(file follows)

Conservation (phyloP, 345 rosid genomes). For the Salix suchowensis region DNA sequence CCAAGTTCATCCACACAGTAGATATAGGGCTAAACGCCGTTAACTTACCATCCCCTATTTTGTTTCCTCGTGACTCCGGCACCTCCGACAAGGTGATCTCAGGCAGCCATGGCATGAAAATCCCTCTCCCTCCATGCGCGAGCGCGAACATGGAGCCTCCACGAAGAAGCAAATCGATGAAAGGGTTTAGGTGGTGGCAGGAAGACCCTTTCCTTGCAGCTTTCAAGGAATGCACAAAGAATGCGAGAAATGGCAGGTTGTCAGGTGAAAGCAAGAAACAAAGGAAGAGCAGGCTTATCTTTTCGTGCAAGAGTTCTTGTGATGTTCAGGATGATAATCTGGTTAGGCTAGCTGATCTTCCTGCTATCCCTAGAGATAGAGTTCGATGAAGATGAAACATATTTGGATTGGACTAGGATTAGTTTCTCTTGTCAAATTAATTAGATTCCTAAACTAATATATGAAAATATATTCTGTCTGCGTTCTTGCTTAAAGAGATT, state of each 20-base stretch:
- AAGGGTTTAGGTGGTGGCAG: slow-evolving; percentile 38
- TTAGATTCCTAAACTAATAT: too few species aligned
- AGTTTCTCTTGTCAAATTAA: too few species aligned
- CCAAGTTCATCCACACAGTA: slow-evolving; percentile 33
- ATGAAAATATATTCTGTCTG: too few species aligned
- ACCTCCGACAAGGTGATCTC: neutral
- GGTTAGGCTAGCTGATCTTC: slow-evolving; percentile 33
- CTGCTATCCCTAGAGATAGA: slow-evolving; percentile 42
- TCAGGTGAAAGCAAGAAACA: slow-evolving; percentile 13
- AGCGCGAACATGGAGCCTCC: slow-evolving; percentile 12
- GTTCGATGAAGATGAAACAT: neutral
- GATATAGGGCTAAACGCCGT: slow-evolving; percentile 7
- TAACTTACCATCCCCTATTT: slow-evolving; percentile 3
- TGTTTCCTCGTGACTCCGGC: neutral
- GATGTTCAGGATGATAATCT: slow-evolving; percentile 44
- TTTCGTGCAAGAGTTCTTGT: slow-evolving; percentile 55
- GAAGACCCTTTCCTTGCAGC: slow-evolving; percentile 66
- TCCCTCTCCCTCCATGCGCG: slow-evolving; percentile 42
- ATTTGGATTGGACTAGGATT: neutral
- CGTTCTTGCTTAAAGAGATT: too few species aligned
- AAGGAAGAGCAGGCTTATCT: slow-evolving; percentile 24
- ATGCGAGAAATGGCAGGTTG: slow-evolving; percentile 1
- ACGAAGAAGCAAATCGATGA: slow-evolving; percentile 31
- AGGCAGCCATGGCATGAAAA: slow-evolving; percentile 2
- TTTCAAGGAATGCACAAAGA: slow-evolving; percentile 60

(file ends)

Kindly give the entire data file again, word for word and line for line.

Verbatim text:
Conservation (phyloP, 345 rosid genomes). For the Salix suchowensis region DNA sequence CCAAGTTCATCCACACAGTAGATATAGGGCTAAACGCCGTTAACTTACCATCCCCTATTTTGTTTCCTCGTGACTCCGGCACCTCCGACAAGGTGATCTCAGGCAGCCATGGCATGAAAATCCCTCTCCCTCCATGCGCGAGCGCGAACATGGAGCCTCCACGAAGAAGCAAATCGATGAAAGGGTTTAGGTGGTGGCAGGAAGACCCTTTCCTTGCAGCTTTCAAGGAATGCACAAAGAATGCGAGAAATGGCAGGTTGTCAGGTGAAAGCAAGAAACAAAGGAAGAGCAGGCTTATCTTTTCGTGCAAGAGTTCTTGTGATGTTCAGGATGATAATCTGGTTAGGCTAGCTGATCTTCCTGCTATCCCTAGAGATAGAGTTCGATGAAGATGAAACATATTTGGATTGGACTAGGATTAGTTTCTCTTGTCAAATTAATTAGATTCCTAAACTAATATATGAAAATATATTCTGTCTGCGTTCTTGCTTAAAGAGATT, state of each 20-base stretch:
- AAGGGTTTAGGTGGTGGCAG: slow-evolving; percentile 38
- TTAGATTCCTAAACTAATAT: too few species aligned
- AGTTTCTCTTGTCAAATTAA: too few species aligned
- CCAAGTTCATCCACACAGTA: slow-evolving; percentile 33
- ATGAAAATATATTCTGTCTG: too few species aligned
- ACCTCCGACAAGGTGATCTC: neutral
- GGTTAGGCTAGCTGATCTTC: slow-evolving; percentile 33
- CTGCTATCCCTAGAGATAGA: slow-evolving; percentile 42
- TCAGGTGAAAGCAAGAAACA: slow-evolving; percentile 13
- AGCGCGAACATGGAGCCTCC: slow-evolving; percentile 12
- GTTCGATGAAGATGAAACAT: neutral
- GATATAGGGCTAAACGCCGT: slow-evolving; percentile 7
- TAACTTACCATCCCCTATTT: slow-evolving; percentile 3
- TGTTTCCTCGTGACTCCGGC: neutral
- GATGTTCAGGATGATAATCT: slow-evolving; percentile 44
- TTTCGTGCAAGAGTTCTTGT: slow-evolving; percentile 55
- GAAGACCCTTTCCTTGCAGC: slow-evolving; percentile 66
- TCCCTCTCCCTCCATGCGCG: slow-evolving; percentile 42
- ATTTGGATTGGACTAGGATT: neutral
- CGTTCTTGCTTAAAGAGATT: too few species aligned
- AAGGAAGAGCAGGCTTATCT: slow-evolving; percentile 24
- ATGCGAGAAATGGCAGGTTG: slow-evolving; percentile 1
- ACGAAGAAGCAAATCGATGA: slow-evolving; percentile 31
- AGGCAGCCATGGCATGAAAA: slow-evolving; percentile 2
- TTTCAAGGAATGCACAAAGA: slow-evolving; percentile 60